Directed by Lisa Jackson / 2013 / Canada / 59 min
This powerful documentary by Lisa Jackson, tells the story of how the Canadian government forcibly re-located the Gwa’sala-‘Nakwaxda’xw First Nation to Port Hardy in 1964 and destroyed their homes, making it impossible to return. How A People Live follows the experiences of the Gwa’sala-‘Nakwaxda’xw people as they create a new life with limited resources, an oppressive residential school system, and extreme hardship. The film also reveals the fortitude of this group as they build a stronger community in spite of the homesickness for their lost land. Filled with touching interviews, rare archival photographs, and Jackson’s footage of their artistic practices and theatrical dances, How A People Live is a beautiful film and valuable story.
This feature documentary will be preceded by two short films also by Jackson; Savage artistically critiques the residential schools through dramatic musical means, and Suckerfish is a creatively animated short that narrates Lisa Jackson’s experience of learning about her Indigenous identity.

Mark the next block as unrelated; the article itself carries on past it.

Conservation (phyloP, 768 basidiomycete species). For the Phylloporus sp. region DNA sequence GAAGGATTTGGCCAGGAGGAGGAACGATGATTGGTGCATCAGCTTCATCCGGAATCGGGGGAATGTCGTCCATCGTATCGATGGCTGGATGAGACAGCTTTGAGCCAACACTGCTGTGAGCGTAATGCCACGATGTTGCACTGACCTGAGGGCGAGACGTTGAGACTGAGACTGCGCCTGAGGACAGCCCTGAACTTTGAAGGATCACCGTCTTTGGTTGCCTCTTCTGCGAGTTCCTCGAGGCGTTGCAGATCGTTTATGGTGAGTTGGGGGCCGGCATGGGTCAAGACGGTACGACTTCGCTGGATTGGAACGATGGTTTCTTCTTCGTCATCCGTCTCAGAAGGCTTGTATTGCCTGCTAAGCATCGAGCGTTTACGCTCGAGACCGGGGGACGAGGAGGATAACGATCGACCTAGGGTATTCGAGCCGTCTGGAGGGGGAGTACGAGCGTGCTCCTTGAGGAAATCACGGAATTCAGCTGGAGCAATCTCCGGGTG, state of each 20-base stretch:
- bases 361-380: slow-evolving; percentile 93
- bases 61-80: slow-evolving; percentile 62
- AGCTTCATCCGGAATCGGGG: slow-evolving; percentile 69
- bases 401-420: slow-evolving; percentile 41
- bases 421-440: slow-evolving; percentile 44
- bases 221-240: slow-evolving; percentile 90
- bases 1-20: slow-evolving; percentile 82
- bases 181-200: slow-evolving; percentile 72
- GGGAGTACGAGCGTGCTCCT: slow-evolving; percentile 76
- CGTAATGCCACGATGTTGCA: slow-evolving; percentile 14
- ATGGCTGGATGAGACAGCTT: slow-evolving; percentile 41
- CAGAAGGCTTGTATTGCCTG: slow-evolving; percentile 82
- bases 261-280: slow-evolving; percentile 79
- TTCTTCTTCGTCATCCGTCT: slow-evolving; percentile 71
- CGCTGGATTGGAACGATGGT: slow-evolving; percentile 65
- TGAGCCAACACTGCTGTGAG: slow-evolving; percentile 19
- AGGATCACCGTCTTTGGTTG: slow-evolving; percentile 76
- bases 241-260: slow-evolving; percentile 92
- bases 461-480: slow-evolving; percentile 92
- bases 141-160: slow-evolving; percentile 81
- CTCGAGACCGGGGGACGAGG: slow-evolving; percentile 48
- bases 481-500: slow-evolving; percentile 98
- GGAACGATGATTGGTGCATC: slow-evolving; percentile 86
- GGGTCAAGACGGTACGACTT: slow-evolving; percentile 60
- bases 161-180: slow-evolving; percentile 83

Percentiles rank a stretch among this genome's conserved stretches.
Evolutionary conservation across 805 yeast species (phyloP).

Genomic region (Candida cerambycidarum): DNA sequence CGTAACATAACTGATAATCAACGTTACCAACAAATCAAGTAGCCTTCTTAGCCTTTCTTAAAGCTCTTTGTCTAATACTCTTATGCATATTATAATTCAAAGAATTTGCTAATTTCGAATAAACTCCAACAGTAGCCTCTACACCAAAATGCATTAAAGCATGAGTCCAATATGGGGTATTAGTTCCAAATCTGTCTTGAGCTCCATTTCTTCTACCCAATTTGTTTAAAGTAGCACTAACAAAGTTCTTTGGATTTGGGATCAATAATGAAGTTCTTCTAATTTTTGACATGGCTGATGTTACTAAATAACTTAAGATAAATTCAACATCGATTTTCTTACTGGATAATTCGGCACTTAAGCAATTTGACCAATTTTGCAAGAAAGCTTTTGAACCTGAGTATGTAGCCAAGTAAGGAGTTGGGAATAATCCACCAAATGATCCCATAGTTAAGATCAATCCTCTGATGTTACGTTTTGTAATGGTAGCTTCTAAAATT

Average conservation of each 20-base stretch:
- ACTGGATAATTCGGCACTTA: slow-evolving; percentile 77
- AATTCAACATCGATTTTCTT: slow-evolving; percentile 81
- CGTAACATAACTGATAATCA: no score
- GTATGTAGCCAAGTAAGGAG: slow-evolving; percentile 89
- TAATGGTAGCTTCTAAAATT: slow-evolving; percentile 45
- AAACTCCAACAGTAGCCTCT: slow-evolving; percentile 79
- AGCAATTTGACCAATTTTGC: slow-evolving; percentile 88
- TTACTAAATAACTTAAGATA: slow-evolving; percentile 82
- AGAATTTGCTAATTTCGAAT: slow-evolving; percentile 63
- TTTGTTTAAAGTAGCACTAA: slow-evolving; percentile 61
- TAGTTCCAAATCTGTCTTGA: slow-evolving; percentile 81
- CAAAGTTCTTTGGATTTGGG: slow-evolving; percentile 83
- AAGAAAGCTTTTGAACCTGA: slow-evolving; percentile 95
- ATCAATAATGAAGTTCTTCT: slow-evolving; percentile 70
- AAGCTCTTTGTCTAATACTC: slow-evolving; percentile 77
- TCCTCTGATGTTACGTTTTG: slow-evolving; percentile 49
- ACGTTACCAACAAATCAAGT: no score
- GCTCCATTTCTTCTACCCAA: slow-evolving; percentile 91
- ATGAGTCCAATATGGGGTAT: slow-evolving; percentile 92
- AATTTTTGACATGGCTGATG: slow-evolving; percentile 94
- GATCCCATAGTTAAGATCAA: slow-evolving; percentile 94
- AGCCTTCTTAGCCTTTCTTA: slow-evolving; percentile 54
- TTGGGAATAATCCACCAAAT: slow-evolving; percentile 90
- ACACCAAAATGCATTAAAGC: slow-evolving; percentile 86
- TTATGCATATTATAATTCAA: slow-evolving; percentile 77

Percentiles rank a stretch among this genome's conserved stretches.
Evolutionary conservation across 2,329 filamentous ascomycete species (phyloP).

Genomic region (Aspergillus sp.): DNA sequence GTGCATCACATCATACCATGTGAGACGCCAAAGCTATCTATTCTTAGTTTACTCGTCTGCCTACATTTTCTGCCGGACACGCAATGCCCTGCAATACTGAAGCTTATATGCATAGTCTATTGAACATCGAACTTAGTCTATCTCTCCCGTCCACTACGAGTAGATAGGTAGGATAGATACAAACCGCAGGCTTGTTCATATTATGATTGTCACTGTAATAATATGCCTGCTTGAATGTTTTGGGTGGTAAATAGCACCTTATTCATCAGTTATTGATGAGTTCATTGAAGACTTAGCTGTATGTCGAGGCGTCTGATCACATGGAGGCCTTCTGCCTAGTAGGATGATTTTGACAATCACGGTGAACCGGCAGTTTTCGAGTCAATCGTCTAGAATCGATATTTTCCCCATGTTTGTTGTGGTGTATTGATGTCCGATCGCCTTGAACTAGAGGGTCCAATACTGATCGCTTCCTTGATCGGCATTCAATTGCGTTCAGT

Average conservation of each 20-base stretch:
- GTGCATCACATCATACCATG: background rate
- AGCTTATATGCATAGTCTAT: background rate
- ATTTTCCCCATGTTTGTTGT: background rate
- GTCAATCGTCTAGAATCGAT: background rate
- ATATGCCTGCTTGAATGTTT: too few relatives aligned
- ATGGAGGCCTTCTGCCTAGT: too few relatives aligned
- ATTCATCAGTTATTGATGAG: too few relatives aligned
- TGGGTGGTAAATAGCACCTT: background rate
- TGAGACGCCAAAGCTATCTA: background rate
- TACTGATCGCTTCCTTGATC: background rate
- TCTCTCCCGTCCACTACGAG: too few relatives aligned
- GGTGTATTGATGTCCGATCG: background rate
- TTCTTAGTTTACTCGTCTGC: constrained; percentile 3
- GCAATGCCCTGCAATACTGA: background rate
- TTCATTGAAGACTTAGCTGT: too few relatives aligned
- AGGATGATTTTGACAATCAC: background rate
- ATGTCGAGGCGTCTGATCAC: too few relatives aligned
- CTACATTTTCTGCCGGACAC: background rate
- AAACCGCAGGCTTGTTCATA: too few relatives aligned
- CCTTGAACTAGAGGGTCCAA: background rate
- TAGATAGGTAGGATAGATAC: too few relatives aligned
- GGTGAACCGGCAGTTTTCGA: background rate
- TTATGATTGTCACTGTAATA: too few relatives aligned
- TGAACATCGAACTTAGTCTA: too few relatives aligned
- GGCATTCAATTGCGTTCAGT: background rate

Producer Catrina Longmuir, Chief Treaty Negotiator Colleen Hemphill, Chief Paddy Walkus, and two Hereditary Chiefs from the Gwa’sala-‘Nakwaxda’xw First Nation will be joining us for a post-screening discussion.
Community Partners: Laichwiltach Family Life Society, Campbell River Museum
Jackson’s films have won numerous awards; in 2004, she won the inaugural imagineNATIVE Alliance-Atlantis Mentorship Award, in 2005 the Vancouver Arts Award for Emerging Media Artist, and in 2012 the ReelWorld Festival named her a Trailblazer. She is Anishinaabe and has a BFA in Film Production from Simon Fraser University.
These films and all of Lisa Jackson’s work in distribution are represented by